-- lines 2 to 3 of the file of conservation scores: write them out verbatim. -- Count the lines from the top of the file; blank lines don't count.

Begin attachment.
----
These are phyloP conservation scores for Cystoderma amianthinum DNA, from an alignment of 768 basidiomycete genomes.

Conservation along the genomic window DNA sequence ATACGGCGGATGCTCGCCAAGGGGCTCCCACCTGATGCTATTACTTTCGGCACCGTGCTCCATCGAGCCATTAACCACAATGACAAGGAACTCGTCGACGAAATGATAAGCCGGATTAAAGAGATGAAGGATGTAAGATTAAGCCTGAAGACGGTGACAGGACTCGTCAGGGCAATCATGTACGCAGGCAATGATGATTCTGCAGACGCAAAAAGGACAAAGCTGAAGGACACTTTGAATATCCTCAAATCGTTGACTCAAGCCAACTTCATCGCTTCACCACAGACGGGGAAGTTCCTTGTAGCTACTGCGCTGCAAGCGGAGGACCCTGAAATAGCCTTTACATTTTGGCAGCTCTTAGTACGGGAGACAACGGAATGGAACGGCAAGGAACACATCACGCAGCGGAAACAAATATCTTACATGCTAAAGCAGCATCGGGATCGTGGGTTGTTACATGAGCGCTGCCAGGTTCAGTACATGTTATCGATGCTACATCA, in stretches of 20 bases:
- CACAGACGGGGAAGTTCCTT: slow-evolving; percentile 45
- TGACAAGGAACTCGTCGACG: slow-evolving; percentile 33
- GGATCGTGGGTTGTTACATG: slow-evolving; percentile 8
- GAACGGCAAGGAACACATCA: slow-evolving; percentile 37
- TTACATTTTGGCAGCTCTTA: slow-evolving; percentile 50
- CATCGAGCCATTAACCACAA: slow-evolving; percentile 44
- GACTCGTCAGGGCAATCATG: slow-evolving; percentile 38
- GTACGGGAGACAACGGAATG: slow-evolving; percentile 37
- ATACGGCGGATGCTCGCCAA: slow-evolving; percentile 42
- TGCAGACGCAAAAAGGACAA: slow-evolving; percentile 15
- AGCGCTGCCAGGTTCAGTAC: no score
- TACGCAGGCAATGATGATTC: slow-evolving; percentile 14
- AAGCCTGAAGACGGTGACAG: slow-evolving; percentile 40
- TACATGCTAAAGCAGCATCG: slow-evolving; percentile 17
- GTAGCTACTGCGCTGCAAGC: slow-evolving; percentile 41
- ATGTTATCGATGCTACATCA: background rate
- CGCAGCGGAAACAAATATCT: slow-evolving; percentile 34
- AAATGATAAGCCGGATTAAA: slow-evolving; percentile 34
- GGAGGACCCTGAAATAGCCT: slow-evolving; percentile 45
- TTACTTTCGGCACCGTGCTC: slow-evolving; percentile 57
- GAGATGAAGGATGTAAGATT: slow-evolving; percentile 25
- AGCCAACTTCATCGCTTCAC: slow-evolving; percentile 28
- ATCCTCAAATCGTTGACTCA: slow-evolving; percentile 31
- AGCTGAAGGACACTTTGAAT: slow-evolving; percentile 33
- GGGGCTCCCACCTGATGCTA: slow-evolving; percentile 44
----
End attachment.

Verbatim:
Conservation along the genomic window DNA sequence ATACGGCGGATGCTCGCCAAGGGGCTCCCACCTGATGCTATTACTTTCGGCACCGTGCTCCATCGAGCCATTAACCACAATGACAAGGAACTCGTCGACGAAATGATAAGCCGGATTAAAGAGATGAAGGATGTAAGATTAAGCCTGAAGACGGTGACAGGACTCGTCAGGGCAATCATGTACGCAGGCAATGATGATTCTGCAGACGCAAAAAGGACAAAGCTGAAGGACACTTTGAATATCCTCAAATCGTTGACTCAAGCCAACTTCATCGCTTCACCACAGACGGGGAAGTTCCTTGTAGCTACTGCGCTGCAAGCGGAGGACCCTGAAATAGCCTTTACATTTTGGCAGCTCTTAGTACGGGAGACAACGGAATGGAACGGCAAGGAACACATCACGCAGCGGAAACAAATATCTTACATGCTAAAGCAGCATCGGGATCGTGGGTTGTTACATGAGCGCTGCCAGGTTCAGTACATGTTATCGATGCTACATCA, in stretches of 20 bases:
- CACAGACGGGGAAGTTCCTT: slow-evolving; percentile 45